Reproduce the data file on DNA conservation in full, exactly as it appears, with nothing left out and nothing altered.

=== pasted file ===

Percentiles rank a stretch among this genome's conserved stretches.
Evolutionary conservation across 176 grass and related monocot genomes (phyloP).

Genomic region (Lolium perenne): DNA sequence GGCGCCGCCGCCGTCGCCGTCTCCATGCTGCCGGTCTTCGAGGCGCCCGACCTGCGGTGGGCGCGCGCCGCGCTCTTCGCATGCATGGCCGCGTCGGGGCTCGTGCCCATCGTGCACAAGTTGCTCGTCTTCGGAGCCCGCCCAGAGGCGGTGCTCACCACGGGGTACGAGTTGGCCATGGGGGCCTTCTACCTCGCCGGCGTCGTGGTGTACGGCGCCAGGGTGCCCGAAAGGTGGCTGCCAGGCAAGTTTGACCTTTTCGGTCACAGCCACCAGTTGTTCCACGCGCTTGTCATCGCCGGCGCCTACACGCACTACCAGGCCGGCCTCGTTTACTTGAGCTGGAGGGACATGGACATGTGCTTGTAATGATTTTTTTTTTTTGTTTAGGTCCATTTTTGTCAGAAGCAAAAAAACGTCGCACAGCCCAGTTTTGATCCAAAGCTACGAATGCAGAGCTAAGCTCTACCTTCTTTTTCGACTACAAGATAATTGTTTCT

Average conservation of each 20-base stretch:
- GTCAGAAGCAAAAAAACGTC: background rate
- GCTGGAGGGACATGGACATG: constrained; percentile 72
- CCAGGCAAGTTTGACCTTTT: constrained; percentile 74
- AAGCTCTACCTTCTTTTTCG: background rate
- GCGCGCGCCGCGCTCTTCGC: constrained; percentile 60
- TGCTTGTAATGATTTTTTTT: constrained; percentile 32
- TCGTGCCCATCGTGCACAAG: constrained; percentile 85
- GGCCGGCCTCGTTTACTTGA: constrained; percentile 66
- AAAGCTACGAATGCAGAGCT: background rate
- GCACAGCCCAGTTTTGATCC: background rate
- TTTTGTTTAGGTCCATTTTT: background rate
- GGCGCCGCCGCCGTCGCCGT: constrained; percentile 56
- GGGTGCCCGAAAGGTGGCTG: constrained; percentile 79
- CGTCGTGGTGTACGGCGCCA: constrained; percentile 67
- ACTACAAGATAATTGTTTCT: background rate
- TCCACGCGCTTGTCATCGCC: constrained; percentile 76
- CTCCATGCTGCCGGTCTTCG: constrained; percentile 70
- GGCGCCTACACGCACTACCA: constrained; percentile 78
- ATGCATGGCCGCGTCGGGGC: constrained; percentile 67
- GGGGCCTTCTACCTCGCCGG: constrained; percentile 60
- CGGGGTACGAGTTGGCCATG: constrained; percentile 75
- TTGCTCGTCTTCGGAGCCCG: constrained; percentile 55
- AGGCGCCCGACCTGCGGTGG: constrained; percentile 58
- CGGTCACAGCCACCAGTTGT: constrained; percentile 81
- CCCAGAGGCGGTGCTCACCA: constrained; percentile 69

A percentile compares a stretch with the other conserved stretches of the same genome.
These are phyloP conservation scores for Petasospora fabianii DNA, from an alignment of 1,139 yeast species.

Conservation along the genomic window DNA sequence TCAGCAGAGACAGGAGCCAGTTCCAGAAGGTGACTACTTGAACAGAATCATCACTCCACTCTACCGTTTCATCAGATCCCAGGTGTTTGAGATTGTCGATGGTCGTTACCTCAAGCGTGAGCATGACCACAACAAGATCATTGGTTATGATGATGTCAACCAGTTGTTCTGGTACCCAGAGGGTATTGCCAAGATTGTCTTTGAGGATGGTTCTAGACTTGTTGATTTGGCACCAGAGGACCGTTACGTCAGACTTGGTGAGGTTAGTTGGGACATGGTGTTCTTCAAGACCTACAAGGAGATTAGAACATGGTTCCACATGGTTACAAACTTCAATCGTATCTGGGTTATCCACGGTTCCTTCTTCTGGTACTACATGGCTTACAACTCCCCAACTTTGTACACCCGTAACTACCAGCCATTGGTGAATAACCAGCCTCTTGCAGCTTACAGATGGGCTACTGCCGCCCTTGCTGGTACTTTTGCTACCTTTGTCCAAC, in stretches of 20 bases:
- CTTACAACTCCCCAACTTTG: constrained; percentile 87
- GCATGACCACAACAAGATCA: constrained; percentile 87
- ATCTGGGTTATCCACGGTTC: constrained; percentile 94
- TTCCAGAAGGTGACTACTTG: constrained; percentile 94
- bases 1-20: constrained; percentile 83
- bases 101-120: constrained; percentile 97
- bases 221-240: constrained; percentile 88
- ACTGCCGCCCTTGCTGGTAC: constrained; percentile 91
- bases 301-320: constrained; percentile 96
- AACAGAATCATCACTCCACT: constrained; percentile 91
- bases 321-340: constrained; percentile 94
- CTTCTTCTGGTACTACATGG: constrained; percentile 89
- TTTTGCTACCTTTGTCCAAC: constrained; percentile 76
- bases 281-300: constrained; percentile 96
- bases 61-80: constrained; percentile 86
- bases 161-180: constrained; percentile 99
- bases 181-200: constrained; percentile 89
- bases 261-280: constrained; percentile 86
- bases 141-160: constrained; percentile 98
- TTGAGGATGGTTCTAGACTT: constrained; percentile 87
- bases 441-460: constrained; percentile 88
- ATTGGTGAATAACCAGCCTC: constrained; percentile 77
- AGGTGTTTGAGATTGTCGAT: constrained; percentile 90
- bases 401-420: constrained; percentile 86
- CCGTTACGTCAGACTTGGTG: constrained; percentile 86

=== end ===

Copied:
Percentiles rank a stretch among this genome's conserved stretches.
Evolutionary conservation across 176 grass and related monocot genomes (phyloP).

Genomic region (Lolium perenne): DNA sequence GGCGCCGCCGCCGTCGCCGTCTCCATGCTGCCGGTCTTCGAGGCGCCCGACCTGCGGTGGGCGCGCGCCGCGCTCTTCGCATGCATGGCCGCGTCGGGGCTCGTGCCCATCGTGCACAAGTTGCTCGTCTTCGGAGCCCGCCCAGAGGCGGTGCTCACCACGGGGTACGAGTTGGCCATGGGGGCCTTCTACCTCGCCGGCGTCGTGGTGTACGGCGCCAGGGTGCCCGAAAGGTGGCTGCCAGGCAAGTTTGACCTTTTCGGTCACAGCCACCAGTTGTTCCACGCGCTTGTCATCGCCGGCGCCTACACGCACTACCAGGCCGGCCTCGTTTACTTGAGCTGGAGGGACATGGACATGTGCTTGTAATGATTTTTTTTTTTTGTTTAGGTCCATTTTTGTCAGAAGCAAAAAAACGTCGCACAGCCCAGTTTTGATCCAAAGCTACGAATGCAGAGCTAAGCTCTACCTTCTTTTTCGACTACAAGATAATTGTTTCT

Average conservation of each 20-base stretch:
- GTCAGAAGCAAAAAAACGTC: background rate
- GCTGGAGGGACATGGACATG: constrained; percentile 72
- CCAGGCAAGTTTGACCTTTT: constrained; percentile 74
- AAGCTCTACCTTCTTTTTCG: background rate
- GCGCGCGCCGCGCTCTTCGC: constrained; percentile 60
- TGCTTGTAATGATTTTTTTT: constrained; percentile 32
- TCGTGCCCATCGTGCACAAG: constrained; percentile 85
- GGCCGGCCTCGTTTACTTGA: constrained; percentile 66
- AAAGCTACGAATGCAGAGCT: background rate
- GCACAGCCCAGTTTTGATCC: background rate
- TTTTGTTTAGGTCCATTTTT: background rate
- GGCGCCGCCGCCGTCGCCGT: constrained; percentile 56
- GGGTGCCCGAAAGGTGGCTG: constrained; percentile 79
- CGTCGTGGTGTACGGCGCCA: constrained; percentile 67
- ACTACAAGATAATTGTTTCT: background rate
- TCCACGCGCTTGTCATCGCC: constrained; percentile 76
- CTCCATGCTGCCGGTCTTCG: constrained; percentile 70
- GGCGCCTACACGCACTACCA: constrained; percentile 78
- ATGCATGGCCGCGTCGGGGC: constrained; percentile 67
- GGGGCCTTCTACCTCGCCGG: constrained; percentile 60
- CGGGGTACGAGTTGGCCATG: constrained; percentile 75
- TTGCTCGTCTTCGGAGCCCG: constrained; percentile 55
- AGGCGCCCGACCTGCGGTGG: constrained; percentile 58
- CGGTCACAGCCACCAGTTGT: constrained; percentile 81
- CCCAGAGGCGGTGCTCACCA: constrained; percentile 69

A percentile compares a stretch with the other conserved stretches of the same genome.
These are phyloP conservation scores for Petasospora fabianii DNA, from an alignment of 1,139 yeast species.

Conservation along the genomic window DNA sequence TCAGCAGAGACAGGAGCCAGTTCCAGAAGGTGACTACTTGAACAGAATCATCACTCCACTCTACCGTTTCATCAGATCCCAGGTGTTTGAGATTGTCGATGGTCGTTACCTCAAGCGTGAGCATGACCACAACAAGATCATTGGTTATGATGATGTCAACCAGTTGTTCTGGTACCCAGAGGGTATTGCCAAGATTGTCTTTGAGGATGGTTCTAGACTTGTTGATTTGGCACCAGAGGACCGTTACGTCAGACTTGGTGAGGTTAGTTGGGACATGGTGTTCTTCAAGACCTACAAGGAGATTAGAACATGGTTCCACATGGTTACAAACTTCAATCGTATCTGGGTTATCCACGGTTCCTTCTTCTGGTACTACATGGCTTACAACTCCCCAACTTTGTACACCCGTAACTACCAGCCATTGGTGAATAACCAGCCTCTTGCAGCTTACAGATGGGCTACTGCCGCCCTTGCTGGTACTTTTGCTACCTTTGTCCAAC, in stretches of 20 bases:
- CTTACAACTCCCCAACTTTG: constrained; percentile 87
- GCATGACCACAACAAGATCA: constrained; percentile 87
- ATCTGGGTTATCCACGGTTC: constrained; percentile 94
- TTCCAGAAGGTGACTACTTG: constrained; percentile 94
- bases 1-20: constrained; percentile 83
- bases 101-120: constrained; percentile 97
- bases 221-240: constrained; percentile 88
- ACTGCCGCCCTTGCTGGTAC: constrained; percentile 91
- bases 301-320: constrained; percentile 96
- AACAGAATCATCACTCCACT: constrained; percentile 91
- bases 321-340: constrained; percentile 94
- CTTCTTCTGGTACTACATGG: constrained; percentile 89
- TTTTGCTACCTTTGTCCAAC: constrained; percentile 76
- bases 281-300: constrained; percentile 96
- bases 61-80: constrained; percentile 86
- bases 161-180: constrained; percentile 99
- bases 181-200: constrained; percentile 89
- bases 261-280: constrained; percentile 86
- bases 141-160: constrained; percentile 98
- TTGAGGATGGTTCTAGACTT: constrained; percentile 87
- bases 441-460: constrained; percentile 88
- ATTGGTGAATAACCAGCCTC: constrained; percentile 77
- AGGTGTTTGAGATTGTCGAT: constrained; percentile 90
- bases 401-420: constrained; percentile 86
- CCGTTACGTCAGACTTGGTG: constrained; percentile 86